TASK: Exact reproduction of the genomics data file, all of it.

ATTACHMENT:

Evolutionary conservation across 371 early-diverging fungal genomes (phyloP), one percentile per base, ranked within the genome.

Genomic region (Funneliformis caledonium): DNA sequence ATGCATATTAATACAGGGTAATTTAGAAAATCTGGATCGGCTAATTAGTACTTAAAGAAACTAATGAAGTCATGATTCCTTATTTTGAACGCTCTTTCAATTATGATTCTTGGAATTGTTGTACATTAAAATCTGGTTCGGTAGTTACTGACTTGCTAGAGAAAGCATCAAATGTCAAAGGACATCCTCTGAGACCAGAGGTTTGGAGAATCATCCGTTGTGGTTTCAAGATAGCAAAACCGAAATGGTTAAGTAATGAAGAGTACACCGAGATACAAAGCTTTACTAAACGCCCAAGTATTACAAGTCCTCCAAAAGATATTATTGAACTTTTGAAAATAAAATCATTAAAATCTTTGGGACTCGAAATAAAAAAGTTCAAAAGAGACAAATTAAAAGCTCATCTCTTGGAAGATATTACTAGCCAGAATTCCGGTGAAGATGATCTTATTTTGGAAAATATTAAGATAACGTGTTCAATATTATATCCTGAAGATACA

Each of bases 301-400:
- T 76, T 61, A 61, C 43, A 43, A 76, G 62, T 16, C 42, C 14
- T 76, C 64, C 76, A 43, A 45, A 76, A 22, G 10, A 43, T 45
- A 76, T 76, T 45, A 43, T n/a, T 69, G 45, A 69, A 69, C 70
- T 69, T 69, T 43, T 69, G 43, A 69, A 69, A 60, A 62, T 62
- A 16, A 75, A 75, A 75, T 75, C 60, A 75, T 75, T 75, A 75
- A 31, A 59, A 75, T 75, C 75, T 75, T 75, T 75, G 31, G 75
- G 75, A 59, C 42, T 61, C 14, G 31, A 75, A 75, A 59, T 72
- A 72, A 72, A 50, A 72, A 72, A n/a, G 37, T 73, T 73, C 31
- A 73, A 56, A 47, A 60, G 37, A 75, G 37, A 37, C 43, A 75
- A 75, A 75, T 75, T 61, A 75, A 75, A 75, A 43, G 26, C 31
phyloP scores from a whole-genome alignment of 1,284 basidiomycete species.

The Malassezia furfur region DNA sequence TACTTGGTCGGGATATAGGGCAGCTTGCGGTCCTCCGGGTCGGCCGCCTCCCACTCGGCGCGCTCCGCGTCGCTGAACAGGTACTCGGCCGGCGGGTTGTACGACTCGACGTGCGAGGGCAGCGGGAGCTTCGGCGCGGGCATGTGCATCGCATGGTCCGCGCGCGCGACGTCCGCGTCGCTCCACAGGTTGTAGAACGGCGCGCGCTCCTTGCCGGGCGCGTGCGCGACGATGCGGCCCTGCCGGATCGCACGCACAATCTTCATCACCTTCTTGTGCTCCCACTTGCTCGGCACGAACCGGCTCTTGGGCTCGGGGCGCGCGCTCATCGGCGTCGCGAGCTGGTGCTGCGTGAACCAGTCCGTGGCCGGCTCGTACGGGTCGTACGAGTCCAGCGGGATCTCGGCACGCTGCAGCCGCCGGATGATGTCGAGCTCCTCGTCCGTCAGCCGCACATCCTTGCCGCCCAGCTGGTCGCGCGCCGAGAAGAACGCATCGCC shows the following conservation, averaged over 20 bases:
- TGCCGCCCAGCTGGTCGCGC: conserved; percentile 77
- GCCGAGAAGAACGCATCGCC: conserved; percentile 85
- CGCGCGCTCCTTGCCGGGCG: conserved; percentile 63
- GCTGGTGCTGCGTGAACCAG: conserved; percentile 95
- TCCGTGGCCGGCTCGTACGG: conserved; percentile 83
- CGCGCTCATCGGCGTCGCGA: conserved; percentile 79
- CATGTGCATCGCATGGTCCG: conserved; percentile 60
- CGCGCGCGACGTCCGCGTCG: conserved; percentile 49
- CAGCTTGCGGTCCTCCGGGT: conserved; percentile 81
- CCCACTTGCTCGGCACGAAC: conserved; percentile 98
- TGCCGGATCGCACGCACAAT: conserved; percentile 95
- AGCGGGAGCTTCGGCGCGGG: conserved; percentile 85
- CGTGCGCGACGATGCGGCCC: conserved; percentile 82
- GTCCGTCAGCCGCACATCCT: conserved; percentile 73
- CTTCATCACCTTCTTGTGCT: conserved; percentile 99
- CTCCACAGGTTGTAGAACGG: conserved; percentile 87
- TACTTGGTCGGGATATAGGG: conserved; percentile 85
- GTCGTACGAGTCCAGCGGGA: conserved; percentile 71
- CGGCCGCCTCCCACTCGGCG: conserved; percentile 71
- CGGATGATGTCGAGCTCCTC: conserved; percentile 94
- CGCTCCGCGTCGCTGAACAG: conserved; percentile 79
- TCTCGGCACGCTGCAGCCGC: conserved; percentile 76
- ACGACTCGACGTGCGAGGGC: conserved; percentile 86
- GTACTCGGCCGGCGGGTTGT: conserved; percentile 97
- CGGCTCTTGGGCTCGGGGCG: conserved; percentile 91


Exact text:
Evolutionary conservation across 371 early-diverging fungal genomes (phyloP), one percentile per base, ranked within the genome.

Genomic region (Funneliformis caledonium): DNA sequence ATGCATATTAATACAGGGTAATTTAGAAAATCTGGATCGGCTAATTAGTACTTAAAGAAACTAATGAAGTCATGATTCCTTATTTTGAACGCTCTTTCAATTATGATTCTTGGAATTGTTGTACATTAAAATCTGGTTCGGTAGTTACTGACTTGCTAGAGAAAGCATCAAATGTCAAAGGACATCCTCTGAGACCAGAGGTTTGGAGAATCATCCGTTGTGGTTTCAAGATAGCAAAACCGAAATGGTTAAGTAATGAAGAGTACACCGAGATACAAAGCTTTACTAAACGCCCAAGTATTACAAGTCCTCCAAAAGATATTATTGAACTTTTGAAAATAAAATCATTAAAATCTTTGGGACTCGAAATAAAAAAGTTCAAAAGAGACAAATTAAAAGCTCATCTCTTGGAAGATATTACTAGCCAGAATTCCGGTGAAGATGATCTTATTTTGGAAAATATTAAGATAACGTGTTCAATATTATATCCTGAAGATACA

Each of bases 301-400:
- T 76, T 61, A 61, C 43, A 43, A 76, G 62, T 16, C 42, C 14
- T 76, C 64, C 76, A 43, A 45, A 76, A 22, G 10, A 43, T 45
- A 76, T 76, T 45, A 43, T n/a, T 69, G 45, A 69, A 69, C 70
- T 69, T 69, T 43, T 69, G 43, A 69, A 69, A 60, A 62, T 62
- A 16, A 75, A 75, A 75, T 75, C 60, A 75, T 75, T 75, A 75
- A 31, A 59, A 75, T 75, C 75, T 75, T 75, T 75, G 31, G 75
- G 75, A 59, C 42, T 61, C 14, G 31, A 75, A 75, A 59, T 72
- A 72, A 72, A 50, A 72, A 72, A n/a, G 37, T 73, T 73, C 31
- A 73, A 56, A 47, A 60, G 37, A 75, G 37, A 37, C 43, A 75
- A 75, A 75, T 75, T 61, A 75, A 75, A 75, A 43, G 26, C 31
phyloP scores from a whole-genome alignment of 1,284 basidiomycete species.

The Malassezia furfur region DNA sequence TACTTGGTCGGGATATAGGGCAGCTTGCGGTCCTCCGGGTCGGCCGCCTCCCACTCGGCGCGCTCCGCGTCGCTGAACAGGTACTCGGCCGGCGGGTTGTACGACTCGACGTGCGAGGGCAGCGGGAGCTTCGGCGCGGGCATGTGCATCGCATGGTCCGCGCGCGCGACGTCCGCGTCGCTCCACAGGTTGTAGAACGGCGCGCGCTCCTTGCCGGGCGCGTGCGCGACGATGCGGCCCTGCCGGATCGCACGCACAATCTTCATCACCTTCTTGTGCTCCCACTTGCTCGGCACGAACCGGCTCTTGGGCTCGGGGCGCGCGCTCATCGGCGTCGCGAGCTGGTGCTGCGTGAACCAGTCCGTGGCCGGCTCGTACGGGTCGTACGAGTCCAGCGGGATCTCGGCACGCTGCAGCCGCCGGATGATGTCGAGCTCCTCGTCCGTCAGCCGCACATCCTTGCCGCCCAGCTGGTCGCGCGCCGAGAAGAACGCATCGCC shows the following conservation, averaged over 20 bases:
- TGCCGCCCAGCTGGTCGCGC: conserved; percentile 77
- GCCGAGAAGAACGCATCGCC: conserved; percentile 85
- CGCGCGCTCCTTGCCGGGCG: conserved; percentile 63
- GCTGGTGCTGCGTGAACCAG: conserved; percentile 95
- TCCGTGGCCGGCTCGTACGG: conserved; percentile 83
- CGCGCTCATCGGCGTCGCGA: conserved; percentile 79
- CATGTGCATCGCATGGTCCG: conserved; percentile 60
- CGCGCGCGACGTCCGCGTCG: conserved; percentile 49
- CAGCTTGCGGTCCTCCGGGT: conserved; percentile 81
- CCCACTTGCTCGGCACGAAC: conserved; percentile 98
- TGCCGGATCGCACGCACAAT: conserved; percentile 95
- AGCGGGAGCTTCGGCGCGGG: conserved; percentile 85
- CGTGCGCGACGATGCGGCCC: conserved; percentile 82
- GTCCGTCAGCCGCACATCCT: conserved; percentile 73
- CTTCATCACCTTCTTGTGCT: conserved; percentile 99
- CTCCACAGGTTGTAGAACGG: conserved; percentile 87
- TACTTGGTCGGGATATAGGG: conserved; percentile 85
- GTCGTACGAGTCCAGCGGGA: conserved; percentile 71
- CGGCCGCCTCCCACTCGGCG: conserved; percentile 71
- CGGATGATGTCGAGCTCCTC: conserved; percentile 94
- CGCTCCGCGTCGCTGAACAG: conserved; percentile 79
- TCTCGGCACGCTGCAGCCGC: conserved; percentile 76
- ACGACTCGACGTGCGAGGGC: conserved; percentile 86
- GTACTCGGCCGGCGGGTTGT: conserved; percentile 97
- CGGCTCTTGGGCTCGGGGCG: conserved; percentile 91